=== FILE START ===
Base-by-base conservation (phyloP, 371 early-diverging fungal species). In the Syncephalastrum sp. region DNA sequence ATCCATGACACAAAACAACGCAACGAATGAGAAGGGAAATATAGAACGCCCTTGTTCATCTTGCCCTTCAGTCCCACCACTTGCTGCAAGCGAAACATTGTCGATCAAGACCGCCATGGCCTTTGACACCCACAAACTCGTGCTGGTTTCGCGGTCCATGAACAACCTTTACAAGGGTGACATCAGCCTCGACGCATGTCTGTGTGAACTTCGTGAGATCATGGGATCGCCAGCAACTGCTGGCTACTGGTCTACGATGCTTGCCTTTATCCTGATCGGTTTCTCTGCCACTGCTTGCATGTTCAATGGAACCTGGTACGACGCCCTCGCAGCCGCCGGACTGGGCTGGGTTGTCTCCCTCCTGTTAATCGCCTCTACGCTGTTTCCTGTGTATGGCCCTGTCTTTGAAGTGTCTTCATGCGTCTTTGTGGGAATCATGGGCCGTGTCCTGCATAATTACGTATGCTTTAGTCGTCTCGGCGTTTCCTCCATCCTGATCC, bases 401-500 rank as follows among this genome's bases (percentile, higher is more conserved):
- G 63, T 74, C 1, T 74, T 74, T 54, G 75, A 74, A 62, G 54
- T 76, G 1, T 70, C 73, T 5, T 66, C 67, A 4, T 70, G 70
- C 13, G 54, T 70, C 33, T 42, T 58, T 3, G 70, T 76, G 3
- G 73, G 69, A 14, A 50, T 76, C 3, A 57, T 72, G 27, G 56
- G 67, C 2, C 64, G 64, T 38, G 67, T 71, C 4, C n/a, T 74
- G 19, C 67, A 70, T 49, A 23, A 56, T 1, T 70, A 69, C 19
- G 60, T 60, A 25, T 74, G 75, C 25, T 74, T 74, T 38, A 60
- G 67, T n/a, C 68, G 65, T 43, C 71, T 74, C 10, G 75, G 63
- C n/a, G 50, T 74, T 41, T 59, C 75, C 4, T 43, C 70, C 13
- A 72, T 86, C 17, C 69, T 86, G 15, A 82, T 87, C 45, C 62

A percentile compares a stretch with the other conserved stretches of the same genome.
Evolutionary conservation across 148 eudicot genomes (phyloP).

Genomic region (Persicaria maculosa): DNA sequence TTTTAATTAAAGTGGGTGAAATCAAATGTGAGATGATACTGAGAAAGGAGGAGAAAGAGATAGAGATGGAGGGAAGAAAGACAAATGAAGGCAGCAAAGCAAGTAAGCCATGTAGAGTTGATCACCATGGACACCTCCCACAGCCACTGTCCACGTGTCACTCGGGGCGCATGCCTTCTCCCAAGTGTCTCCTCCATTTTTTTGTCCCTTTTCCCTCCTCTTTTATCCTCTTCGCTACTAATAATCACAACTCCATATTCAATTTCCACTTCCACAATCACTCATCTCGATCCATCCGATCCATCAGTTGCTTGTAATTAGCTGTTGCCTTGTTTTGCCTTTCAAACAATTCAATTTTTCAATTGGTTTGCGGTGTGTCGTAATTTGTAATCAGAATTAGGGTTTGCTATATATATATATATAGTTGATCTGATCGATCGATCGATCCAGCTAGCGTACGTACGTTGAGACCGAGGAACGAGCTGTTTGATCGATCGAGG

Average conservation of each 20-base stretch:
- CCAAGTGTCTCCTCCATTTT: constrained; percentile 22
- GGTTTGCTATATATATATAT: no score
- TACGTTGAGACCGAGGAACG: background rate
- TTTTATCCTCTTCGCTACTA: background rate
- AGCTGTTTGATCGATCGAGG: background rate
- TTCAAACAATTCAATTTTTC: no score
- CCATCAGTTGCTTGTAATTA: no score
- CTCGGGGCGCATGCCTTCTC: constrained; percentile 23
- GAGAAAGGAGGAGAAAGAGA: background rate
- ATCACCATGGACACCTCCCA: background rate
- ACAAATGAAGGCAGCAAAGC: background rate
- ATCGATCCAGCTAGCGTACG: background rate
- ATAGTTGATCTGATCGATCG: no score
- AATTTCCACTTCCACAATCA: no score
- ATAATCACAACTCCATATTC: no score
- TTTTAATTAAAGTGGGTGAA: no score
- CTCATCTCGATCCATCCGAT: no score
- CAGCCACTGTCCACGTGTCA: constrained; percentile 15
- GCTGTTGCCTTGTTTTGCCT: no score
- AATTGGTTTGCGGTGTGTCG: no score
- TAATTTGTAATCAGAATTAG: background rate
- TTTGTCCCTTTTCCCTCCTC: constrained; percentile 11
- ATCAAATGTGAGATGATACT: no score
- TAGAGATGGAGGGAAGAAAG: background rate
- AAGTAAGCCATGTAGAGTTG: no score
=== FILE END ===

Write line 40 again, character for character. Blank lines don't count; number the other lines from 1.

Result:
- AAGTAAGCCATGTAGAGTTG: no score